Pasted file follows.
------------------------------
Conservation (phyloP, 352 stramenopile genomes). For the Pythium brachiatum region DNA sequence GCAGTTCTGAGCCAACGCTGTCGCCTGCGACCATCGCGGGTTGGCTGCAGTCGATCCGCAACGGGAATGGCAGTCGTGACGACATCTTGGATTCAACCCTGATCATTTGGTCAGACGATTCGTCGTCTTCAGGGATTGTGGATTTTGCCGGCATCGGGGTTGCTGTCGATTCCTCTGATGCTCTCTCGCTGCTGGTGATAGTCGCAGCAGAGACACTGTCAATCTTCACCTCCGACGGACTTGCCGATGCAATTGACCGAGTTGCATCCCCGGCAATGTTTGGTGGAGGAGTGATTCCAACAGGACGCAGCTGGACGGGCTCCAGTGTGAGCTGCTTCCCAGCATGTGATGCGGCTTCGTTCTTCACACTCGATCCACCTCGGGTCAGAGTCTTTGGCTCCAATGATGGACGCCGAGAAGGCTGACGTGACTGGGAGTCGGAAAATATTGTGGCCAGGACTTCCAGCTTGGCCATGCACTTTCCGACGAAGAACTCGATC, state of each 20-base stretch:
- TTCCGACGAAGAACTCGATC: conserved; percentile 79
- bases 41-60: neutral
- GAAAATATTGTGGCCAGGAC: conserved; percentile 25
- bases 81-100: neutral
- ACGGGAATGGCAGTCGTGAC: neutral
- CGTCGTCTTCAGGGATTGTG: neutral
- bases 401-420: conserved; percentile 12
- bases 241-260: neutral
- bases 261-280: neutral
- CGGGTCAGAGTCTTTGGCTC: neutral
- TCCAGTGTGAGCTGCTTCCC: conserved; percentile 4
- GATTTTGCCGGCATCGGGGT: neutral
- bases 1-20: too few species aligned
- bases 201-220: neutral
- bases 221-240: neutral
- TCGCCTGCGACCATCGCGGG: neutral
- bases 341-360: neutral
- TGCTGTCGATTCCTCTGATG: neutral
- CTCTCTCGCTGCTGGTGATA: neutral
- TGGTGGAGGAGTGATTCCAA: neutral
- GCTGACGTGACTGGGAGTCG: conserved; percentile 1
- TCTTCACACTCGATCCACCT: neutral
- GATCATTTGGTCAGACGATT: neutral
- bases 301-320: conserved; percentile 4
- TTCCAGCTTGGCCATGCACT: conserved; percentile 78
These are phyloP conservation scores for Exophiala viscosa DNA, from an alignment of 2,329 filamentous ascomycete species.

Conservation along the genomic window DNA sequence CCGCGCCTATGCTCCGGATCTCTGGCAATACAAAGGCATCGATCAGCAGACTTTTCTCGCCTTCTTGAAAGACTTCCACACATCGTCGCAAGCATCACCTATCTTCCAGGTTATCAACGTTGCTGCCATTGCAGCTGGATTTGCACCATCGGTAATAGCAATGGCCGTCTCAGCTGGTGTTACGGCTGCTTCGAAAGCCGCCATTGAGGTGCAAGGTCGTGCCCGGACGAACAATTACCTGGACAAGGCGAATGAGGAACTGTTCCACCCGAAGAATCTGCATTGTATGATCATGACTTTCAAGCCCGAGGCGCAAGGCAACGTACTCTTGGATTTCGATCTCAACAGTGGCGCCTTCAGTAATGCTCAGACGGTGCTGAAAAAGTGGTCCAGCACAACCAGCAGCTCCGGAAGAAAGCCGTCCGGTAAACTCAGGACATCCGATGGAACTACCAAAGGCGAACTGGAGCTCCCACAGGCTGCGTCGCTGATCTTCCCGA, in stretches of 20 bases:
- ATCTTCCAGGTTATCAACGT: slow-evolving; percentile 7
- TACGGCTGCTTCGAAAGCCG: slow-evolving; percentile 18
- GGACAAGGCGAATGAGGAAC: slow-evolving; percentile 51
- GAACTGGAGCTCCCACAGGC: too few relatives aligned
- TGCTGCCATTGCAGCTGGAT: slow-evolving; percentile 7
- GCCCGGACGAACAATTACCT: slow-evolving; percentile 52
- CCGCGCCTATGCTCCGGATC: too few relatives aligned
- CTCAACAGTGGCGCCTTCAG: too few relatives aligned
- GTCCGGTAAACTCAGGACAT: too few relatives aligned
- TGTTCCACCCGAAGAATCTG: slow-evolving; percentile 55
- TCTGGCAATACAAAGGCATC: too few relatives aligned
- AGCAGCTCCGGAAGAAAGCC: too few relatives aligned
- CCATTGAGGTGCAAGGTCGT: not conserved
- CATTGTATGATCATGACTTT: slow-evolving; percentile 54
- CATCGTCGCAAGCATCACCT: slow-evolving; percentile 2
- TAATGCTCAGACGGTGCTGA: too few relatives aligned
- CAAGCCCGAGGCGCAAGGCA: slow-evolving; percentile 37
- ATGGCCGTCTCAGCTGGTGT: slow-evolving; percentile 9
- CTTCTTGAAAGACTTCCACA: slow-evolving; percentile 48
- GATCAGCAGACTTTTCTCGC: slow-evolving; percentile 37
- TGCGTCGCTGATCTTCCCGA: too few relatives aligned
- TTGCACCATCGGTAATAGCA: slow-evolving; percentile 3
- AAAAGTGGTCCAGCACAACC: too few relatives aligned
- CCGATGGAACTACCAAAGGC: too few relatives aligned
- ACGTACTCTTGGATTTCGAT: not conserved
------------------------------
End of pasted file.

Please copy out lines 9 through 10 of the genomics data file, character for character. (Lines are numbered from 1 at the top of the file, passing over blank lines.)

- bases 241-260: neutral
- bases 261-280: neutral